Pyongyang said “The development and advancement of the strategic weapon of DPRK are to defend the sovereignty and territorial integrity of the country from the U.S. imperialists’ nuclear blackmail policy and nuclear threat, and to ensure the peaceful life of the people.”….

The key point however about the Xinhua report is that it strongly implies that Trump threatened Xi Jinping with unilateral sanctions against Chinese companies if China did not comply with US demands for an oil embargo on North Korea.

The Xinhua report also says that Xi Jinping reminded Trump of the agreements for cooperation between the US and China which were reached during Trump’s visit to Beijing just a few weeks ago.  It seems that Xi Jinping pointedly reminded Trump that his threats of unilateral sanctions against Chinese companies were in total contradiction to these agreements

Also in their phone talks, the Chinese leader said that during Trump’s visit to China earlier this month the two heads of state have exchanged in-depth views on key issues of common concerns and reached important consensuses on multiple fronts, which bears important significance for maintaining sound and stable bilateral ties.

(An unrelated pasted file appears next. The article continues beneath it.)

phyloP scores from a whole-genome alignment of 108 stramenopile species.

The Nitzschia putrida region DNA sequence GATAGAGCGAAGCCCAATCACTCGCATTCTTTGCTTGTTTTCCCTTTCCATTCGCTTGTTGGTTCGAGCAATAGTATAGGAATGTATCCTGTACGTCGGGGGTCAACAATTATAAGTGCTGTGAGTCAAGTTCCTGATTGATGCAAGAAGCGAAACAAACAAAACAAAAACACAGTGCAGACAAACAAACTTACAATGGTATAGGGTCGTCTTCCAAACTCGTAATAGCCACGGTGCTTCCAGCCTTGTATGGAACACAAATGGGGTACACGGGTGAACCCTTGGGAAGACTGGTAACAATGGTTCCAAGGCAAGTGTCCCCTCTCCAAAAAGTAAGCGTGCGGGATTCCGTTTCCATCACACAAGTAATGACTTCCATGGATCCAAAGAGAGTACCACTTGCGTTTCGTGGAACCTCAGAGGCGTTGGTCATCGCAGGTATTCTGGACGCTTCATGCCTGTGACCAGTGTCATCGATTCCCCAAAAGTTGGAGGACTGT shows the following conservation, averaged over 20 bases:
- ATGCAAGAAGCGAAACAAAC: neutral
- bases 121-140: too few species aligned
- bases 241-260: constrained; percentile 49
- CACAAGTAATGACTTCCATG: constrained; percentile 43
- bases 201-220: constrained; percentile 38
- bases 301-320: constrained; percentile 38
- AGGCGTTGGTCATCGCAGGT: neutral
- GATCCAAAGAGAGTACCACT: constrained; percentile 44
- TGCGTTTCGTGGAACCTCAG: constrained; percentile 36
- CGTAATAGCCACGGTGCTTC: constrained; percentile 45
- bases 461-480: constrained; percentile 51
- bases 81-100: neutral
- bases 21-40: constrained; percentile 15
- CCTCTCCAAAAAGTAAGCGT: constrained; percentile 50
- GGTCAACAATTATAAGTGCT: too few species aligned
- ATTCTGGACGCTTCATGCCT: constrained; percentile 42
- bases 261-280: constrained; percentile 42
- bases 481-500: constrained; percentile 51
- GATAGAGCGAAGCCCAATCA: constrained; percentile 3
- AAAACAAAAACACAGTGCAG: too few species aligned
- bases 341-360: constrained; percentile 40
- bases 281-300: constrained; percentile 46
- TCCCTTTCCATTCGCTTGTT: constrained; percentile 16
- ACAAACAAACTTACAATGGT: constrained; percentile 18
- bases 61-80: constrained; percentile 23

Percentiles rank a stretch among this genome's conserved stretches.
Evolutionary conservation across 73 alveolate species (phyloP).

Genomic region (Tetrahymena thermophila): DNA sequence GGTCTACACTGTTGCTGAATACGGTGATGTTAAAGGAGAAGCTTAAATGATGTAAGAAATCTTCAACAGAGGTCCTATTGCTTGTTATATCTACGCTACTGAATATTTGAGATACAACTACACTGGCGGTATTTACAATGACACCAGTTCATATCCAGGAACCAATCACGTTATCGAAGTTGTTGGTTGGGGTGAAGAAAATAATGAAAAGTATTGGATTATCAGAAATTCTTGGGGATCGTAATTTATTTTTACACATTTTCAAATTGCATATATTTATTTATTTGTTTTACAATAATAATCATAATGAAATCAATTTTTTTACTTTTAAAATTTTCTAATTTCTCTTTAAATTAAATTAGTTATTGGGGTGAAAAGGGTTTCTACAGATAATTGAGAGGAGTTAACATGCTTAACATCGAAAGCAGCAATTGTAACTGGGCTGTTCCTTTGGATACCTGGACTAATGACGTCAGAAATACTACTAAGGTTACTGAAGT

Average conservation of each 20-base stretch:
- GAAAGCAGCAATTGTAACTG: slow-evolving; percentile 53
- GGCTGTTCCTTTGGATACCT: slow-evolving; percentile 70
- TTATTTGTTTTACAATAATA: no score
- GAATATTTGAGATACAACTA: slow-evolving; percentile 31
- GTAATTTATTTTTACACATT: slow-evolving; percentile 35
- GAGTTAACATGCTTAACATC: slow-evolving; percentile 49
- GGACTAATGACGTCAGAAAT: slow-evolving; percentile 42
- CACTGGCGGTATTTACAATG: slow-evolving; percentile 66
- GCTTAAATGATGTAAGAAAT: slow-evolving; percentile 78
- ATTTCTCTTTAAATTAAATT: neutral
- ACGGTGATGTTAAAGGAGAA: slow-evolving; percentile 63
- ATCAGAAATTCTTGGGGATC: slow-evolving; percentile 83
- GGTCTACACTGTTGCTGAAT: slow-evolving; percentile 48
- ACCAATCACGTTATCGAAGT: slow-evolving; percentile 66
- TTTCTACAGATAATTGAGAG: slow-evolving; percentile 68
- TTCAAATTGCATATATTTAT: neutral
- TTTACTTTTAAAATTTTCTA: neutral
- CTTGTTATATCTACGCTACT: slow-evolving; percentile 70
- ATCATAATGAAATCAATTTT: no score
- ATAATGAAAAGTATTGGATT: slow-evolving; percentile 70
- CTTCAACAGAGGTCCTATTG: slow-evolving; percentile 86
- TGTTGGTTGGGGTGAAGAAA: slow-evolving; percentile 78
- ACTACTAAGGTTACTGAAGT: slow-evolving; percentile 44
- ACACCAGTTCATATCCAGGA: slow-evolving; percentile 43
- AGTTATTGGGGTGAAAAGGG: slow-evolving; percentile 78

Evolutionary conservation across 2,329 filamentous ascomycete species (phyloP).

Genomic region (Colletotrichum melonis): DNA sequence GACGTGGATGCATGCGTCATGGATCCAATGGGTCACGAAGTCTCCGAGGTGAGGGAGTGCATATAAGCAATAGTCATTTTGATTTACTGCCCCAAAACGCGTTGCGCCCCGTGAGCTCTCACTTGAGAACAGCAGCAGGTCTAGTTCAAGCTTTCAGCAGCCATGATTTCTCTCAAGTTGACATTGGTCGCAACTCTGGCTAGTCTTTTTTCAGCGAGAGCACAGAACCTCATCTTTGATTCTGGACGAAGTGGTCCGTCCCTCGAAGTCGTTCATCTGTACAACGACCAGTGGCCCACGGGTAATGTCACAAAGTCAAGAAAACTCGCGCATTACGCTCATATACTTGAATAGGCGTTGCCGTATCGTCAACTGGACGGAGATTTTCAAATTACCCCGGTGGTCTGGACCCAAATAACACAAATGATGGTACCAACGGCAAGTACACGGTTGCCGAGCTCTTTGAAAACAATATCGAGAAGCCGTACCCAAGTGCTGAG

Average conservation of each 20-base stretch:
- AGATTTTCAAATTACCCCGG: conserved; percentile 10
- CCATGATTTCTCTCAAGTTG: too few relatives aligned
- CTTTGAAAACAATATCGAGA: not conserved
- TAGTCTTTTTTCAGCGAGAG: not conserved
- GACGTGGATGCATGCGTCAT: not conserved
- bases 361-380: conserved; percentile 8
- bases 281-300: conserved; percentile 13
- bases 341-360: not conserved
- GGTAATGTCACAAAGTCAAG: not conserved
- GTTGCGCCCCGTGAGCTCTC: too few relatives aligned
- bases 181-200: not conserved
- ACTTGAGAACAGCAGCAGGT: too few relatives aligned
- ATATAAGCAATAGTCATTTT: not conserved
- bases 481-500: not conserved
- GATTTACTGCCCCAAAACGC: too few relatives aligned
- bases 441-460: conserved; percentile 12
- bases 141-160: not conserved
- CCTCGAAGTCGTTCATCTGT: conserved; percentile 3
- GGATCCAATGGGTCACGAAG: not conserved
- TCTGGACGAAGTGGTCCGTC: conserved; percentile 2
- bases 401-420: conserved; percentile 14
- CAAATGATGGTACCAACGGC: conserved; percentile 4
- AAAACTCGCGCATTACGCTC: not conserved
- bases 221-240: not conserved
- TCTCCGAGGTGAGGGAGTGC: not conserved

Xi called on the two sides to carry out these consensuses, make good plans for high-level bilateral exchanges, as well as at other levels, ensure the second round talks under all four high-level China-U.S. dialogue mechanisms a success, and implement cooperation agreements and projects between the two countries.

Lastly, it is clear from the Xinhua report that Xi Jinping warned Trump against unilateral US actions – whether against Chinese companies or against North Korea – reminded Trump of China’s proposal for a double-freeze (a halt to North Korea’s ballistic missile and nuclear tests in return for a halt to US military exercises and military deployments in and around the Korean Peninsula) and warned Trump that any and all steps taken by the US to resolve the North Korean issue should be agreed in advance with China.

Chinese President Xi Jinping told his U.S. counterpart, Donald Trump, in a telephone conversation late Wednesday that denuclearizing the Korean Peninsula, maintaining international nuclear-nonproliferation regime, and preserving peace and stability in Northeast Asia are China’s unswerving goal.

He said China would like to keep up communications with the United States and all other related parties, and jointly push the nuclear issue towards the direction of peaceful settlement via dialogues and negotiations……

He also urged the two sides to maintain close communications and coordination on important international and regional affairs.